30. Liu S, Li H, Chen L. et al. (-)-Epigallocatechin-3-gallate inhibition of Epstein-Barr virus spontaneous lytic infection involves ERK1/2 and PI3-K/Akt signaling in EBV-positive cells. Carcinogenesis. 2013;34:627-37

31. You S, Li R, Park D. et al. Disruption of STAT3 by niclosamide reverses radioresistance of human lung cancer. Mol Cancer Ther. 2014;13:606-16

32. Gao J, Aksoy BA, Dogrusoz U. et al. Integrative analysis of complex cancer genomics and clinical profiles using the cBioPortal. Sci Signal. 2013;6:pl1

33. Cerami E, Gao J, Dogrusoz U. et al. The cBio cancer genomics portal: an open platform for exploring multidimensional cancer genomics data. Cancer Discov. 2012;2:401-4

34. Rhodes DR, Yu J, Shanker K. et al. ONCOMINE: a cancer microarray database and integrated data-mining platform. Neoplasia. 2004;6:1-6

35. Gyorffy B, Surowiak P, Budczies J. et al. Online survival analysis software to assess the prognostic value of biomarkers using transcriptomic data in non-small-cell lung cancer. PLoS One. 2013;8:e82241

36. Aguirre-Gamboa R, Gomez-Rueda H, Martinez-Ledesma E. et al. SurvExpress: an online biomarker validation tool and database for cancer gene expression data using survival analysis. PLoS One. 2013;8:e74250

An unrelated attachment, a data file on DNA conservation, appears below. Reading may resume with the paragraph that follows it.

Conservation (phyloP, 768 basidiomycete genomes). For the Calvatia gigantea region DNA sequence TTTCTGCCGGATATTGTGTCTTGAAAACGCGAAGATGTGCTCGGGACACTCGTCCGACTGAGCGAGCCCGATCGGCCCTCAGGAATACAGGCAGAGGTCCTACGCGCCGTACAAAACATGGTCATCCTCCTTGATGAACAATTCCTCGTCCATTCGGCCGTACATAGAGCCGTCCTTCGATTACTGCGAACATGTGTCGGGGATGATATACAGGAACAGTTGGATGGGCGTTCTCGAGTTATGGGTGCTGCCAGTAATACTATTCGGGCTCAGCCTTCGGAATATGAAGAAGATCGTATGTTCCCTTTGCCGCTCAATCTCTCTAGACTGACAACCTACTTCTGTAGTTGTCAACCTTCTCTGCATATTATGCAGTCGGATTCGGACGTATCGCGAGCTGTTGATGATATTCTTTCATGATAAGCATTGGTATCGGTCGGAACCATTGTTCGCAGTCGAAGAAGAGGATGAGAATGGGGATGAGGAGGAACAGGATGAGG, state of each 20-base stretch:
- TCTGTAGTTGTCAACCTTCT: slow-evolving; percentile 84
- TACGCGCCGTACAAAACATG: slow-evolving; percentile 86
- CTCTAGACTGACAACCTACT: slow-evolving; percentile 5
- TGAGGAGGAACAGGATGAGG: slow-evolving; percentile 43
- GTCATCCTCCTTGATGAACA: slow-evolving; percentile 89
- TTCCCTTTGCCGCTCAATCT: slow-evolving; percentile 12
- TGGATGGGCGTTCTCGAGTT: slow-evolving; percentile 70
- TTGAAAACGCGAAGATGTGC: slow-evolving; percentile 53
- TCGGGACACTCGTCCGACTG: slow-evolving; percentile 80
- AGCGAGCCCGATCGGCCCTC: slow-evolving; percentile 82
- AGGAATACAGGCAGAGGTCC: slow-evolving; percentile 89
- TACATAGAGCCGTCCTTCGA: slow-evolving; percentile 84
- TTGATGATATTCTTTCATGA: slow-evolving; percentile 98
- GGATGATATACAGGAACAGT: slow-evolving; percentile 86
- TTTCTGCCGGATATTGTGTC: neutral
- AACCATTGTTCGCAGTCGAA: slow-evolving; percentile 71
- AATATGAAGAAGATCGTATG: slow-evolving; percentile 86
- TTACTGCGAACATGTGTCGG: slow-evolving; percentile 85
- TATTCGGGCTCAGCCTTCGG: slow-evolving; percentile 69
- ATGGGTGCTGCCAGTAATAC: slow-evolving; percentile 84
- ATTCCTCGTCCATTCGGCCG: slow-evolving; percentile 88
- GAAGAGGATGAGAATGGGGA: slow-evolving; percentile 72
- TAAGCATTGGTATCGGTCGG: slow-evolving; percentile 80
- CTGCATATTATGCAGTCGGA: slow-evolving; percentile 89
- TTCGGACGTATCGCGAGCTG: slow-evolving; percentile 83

37. Faubert B, Boily G, Izreig S. et al. AMPK is a negative regulator of the Warburg effect and suppresses tumor growth in vivo. Cell Metab. 2013;17:113-24

38. Terunuma A, Putluri N, Mishra P. et al. MYC-driven accumulation of 2-hydroxyglutarate is associated with breast cancer prognosis. J Clin Invest. 2014;124:398-412

39. Intlekofer AM, Dematteo RG, Venneti S. et al. Hypoxia Induces Production of L-2-Hydroxyglutarate. Cell Metab. 2015;22:304-11

40. Wang F, Travins J, DeLaBarre B. et al. Targeted inhibition of mutant IDH2 in leukemia cells induces cellular differentiation. Science. 2013;340:622-6

41. Prensner JR, Chinnaiyan AM. Metabolism unhinged: IDH mutations in cancer. Nat Med. 2011;17:291-3

42. Li J, Lu J, He Y. et al. A new functional IDH2 genetic variant is associated with the risk of lung cancer. Mol Carcinog. 2017;56:1082-7